(1) A person convicted of a felony in a Washington state court who currently is serving a term of imprisonment may submit to the court that entered the judgment of conviction a verified written motion requesting DNA testing, with a copy of the motion provided to the state office of public defense.
(2) The motion shall:
(a) State that:
(i) The court ruled that DNA testing did not meet acceptable scientific standards; or
(ii) DNA testing technology was not sufficiently developed to test the DNA evidence in the case; or
(iii) The DNA testing now requested would be significantly more accurate than prior DNA testing or would provide significant new information;
(b) Explain why DNA evidence is material to the identity of the perpetrator of, or accomplice to, the crime, or to sentence enhancement; and
(c) Comply with all other procedural requirements established by court rule.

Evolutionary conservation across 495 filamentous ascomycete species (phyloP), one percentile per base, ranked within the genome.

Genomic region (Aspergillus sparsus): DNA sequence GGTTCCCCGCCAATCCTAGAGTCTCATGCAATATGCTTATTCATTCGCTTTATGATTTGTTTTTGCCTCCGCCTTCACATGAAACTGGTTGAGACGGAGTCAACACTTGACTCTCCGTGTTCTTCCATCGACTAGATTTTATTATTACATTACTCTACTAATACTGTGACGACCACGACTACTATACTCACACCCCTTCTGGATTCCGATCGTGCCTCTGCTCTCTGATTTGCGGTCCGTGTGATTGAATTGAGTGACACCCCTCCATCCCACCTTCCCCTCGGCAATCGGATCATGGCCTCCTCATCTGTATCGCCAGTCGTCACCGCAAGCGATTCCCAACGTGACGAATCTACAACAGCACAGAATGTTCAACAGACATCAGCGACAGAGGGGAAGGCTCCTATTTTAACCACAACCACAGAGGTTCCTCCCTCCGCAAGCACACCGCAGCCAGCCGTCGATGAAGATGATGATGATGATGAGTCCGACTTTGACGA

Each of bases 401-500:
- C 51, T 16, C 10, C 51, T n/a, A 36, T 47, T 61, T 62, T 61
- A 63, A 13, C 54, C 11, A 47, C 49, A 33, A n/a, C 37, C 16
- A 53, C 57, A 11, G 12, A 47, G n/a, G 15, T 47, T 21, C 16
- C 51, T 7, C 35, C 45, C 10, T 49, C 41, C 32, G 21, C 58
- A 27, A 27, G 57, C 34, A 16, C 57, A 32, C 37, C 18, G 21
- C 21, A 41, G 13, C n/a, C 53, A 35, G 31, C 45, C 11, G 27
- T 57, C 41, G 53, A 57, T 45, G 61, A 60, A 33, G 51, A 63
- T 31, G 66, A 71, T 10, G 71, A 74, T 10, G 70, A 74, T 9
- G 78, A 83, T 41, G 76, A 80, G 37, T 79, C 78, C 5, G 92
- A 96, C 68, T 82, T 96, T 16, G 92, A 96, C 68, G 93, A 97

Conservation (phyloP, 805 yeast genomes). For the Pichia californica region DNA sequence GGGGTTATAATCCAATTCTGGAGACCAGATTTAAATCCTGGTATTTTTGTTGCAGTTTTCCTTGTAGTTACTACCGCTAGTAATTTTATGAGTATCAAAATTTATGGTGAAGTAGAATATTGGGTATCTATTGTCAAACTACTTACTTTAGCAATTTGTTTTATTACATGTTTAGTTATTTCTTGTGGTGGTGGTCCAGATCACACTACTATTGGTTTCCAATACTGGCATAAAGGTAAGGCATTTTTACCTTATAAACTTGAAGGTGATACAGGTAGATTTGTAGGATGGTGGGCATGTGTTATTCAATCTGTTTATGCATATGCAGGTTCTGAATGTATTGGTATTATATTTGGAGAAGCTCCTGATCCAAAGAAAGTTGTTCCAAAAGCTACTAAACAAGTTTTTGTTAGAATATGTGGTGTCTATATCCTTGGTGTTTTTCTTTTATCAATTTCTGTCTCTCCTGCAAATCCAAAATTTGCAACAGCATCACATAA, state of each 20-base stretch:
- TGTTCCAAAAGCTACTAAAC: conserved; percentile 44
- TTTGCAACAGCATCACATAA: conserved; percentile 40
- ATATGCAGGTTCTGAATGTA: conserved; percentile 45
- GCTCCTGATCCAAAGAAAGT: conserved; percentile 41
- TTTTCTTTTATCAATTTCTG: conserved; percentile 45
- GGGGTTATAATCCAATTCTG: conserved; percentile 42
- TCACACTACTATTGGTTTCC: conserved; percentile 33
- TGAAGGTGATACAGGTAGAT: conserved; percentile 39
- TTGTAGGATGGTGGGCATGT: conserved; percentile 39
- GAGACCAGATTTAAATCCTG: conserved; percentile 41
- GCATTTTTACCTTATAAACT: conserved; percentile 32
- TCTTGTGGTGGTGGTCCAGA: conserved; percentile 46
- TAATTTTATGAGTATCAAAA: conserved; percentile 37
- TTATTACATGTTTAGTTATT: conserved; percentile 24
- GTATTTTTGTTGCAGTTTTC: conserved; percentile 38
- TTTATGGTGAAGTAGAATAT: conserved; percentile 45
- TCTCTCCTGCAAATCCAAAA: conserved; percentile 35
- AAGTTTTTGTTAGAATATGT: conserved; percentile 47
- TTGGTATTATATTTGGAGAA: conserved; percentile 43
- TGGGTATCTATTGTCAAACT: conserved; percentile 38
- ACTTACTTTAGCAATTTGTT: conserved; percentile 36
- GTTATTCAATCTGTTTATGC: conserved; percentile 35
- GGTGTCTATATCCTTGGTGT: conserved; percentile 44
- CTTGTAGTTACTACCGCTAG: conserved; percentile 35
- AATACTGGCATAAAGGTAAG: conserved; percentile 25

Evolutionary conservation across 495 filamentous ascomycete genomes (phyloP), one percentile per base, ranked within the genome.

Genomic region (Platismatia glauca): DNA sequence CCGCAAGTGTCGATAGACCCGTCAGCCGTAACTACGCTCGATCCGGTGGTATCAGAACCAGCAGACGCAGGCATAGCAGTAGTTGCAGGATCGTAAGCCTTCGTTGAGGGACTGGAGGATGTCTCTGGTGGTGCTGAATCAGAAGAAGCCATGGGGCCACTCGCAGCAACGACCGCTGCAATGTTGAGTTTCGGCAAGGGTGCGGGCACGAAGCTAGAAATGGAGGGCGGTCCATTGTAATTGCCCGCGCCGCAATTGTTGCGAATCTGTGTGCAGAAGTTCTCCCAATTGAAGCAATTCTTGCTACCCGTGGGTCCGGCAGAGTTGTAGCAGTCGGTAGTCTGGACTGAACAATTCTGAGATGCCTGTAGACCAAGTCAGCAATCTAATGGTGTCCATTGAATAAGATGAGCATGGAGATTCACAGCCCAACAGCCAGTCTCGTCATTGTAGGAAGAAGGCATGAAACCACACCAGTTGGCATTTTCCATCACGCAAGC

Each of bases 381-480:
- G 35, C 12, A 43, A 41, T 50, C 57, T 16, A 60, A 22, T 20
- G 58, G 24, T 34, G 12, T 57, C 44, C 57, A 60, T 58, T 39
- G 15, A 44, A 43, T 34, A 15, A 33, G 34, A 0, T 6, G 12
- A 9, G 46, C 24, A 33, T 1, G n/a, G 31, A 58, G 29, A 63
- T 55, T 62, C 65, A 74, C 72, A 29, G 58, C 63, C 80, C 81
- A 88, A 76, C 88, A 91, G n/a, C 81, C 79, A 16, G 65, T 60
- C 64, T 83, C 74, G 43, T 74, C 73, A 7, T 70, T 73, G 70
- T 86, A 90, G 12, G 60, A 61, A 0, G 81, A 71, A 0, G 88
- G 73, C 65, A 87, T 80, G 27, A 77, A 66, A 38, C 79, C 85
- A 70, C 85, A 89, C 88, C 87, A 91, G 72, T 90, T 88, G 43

(3) The court shall grant a motion requesting DNA testing under this section if such motion is in the form required by subsection (2) of this section, and the convicted person has shown the likelihood that the DNA evidence would demonstrate innocence on a more probable than not basis.
(4) Upon written request to the court that entered a judgment of conviction, a convicted person who demonstrates that he or she is indigent under RCW 10.101.010
may request appointment of counsel solely to prepare and present a motion under this section, and the court, in its discretion, may grant the request. Such motion for appointment of counsel shall comply with all procedural requirements established by court rule.
(5) DNA testing ordered under this section shall be performed by the Washington state patrol crime laboratory. Contact with victims shall be handled through victim/witness divisions.
(6) Notwithstanding any other provision of law, upon motion of defense counsel or the court's own motion, a sentencing court in a felony case may order the preservation of any biological material that has been secured in connection with a criminal case, or evidence samples sufficient for testing, in accordance with any court rule adopted for the preservation of evidence. The court must specify the samples to be maintained and the length of time the samples must be preserved.